Written by Jaan Pill
Friday, 30 April 2010 19:10
Page 1 of 5
Teasing and Bullying: Together, we can put a stop to It!
Handouts from presentation by Jaan Pill, International Stuttering Awareness Day, University of Toronto, October 21, 2007
- What is bullying?
- Bullying of kids who stutter
- What can we do to reduce bullying?
Many people have contributed to the study of bullying.
Dan Olweus of Norway is a pioneer in the systematic study of bullying. An anti-bullying program he developed has been applied in many countries.
Debra Pepler of York University and the Hospital for Sick Children, and Wendy Craig of Queen’s University, have done extensive research related to bullying in Canadian schools.
Barbara Coloroso of the USA is author of a book on bullying and another on genocide among other books.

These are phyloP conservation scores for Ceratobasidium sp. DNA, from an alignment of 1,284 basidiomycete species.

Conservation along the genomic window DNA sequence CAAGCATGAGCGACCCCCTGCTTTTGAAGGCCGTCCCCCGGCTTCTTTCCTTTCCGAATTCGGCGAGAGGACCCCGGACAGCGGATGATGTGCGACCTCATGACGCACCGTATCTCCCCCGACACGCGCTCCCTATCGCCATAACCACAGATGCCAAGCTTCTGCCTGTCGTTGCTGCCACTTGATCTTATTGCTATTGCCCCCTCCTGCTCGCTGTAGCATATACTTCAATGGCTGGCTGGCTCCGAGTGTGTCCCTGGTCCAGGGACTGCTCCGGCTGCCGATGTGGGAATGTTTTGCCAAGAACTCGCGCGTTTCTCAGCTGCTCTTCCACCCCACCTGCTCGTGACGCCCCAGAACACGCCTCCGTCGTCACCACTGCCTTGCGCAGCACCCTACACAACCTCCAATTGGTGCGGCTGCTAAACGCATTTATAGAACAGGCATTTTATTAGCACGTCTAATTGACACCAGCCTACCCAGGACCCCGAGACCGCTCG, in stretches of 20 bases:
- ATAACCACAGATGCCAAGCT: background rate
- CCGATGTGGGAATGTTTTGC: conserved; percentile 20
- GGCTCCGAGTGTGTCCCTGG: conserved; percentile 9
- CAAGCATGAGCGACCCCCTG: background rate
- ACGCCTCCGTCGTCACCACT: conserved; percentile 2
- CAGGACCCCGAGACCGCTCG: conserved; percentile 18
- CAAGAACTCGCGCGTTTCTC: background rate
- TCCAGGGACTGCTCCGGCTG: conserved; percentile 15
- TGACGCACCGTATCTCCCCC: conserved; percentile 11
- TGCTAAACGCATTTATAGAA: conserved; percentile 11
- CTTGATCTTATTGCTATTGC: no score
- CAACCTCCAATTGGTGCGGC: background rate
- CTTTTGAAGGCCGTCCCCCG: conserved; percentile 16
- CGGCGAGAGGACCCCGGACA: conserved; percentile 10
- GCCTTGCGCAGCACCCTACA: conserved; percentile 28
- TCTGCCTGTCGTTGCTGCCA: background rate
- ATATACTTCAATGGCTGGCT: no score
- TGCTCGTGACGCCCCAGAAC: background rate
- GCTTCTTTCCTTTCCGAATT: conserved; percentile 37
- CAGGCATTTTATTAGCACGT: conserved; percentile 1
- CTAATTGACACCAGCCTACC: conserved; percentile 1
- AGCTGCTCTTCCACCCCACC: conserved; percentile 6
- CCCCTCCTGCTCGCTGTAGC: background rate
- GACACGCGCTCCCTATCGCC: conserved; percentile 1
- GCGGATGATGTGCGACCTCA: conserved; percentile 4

We need to take care in how we define things, so we can be sure we’re talking about the same things.
- Pepler and Craig define bullying as a problem of relationships; they view it as the assertion of interpersonal power through aggression. It involves negative physical or verbal action that has hostile intent, causes distress to the victims, is repeated over time, and involves a power differential between bullies and their victims.
- Coloroso defines bullying as a conscious, willful, deliberate activity intended to harm, to induce fear through the threat of further aggression, and to create terror in the target. In her view, even a single instance of a harmful activity can be defined as bullying. Her definition does not restrict itself to activities that are repeated over time. Contempt is a key ingredient of bullying, according to Coloroso. Contempt is a powerful feeling of dislike toward somebody considered to be worthless, inferior, or undeserving of respect.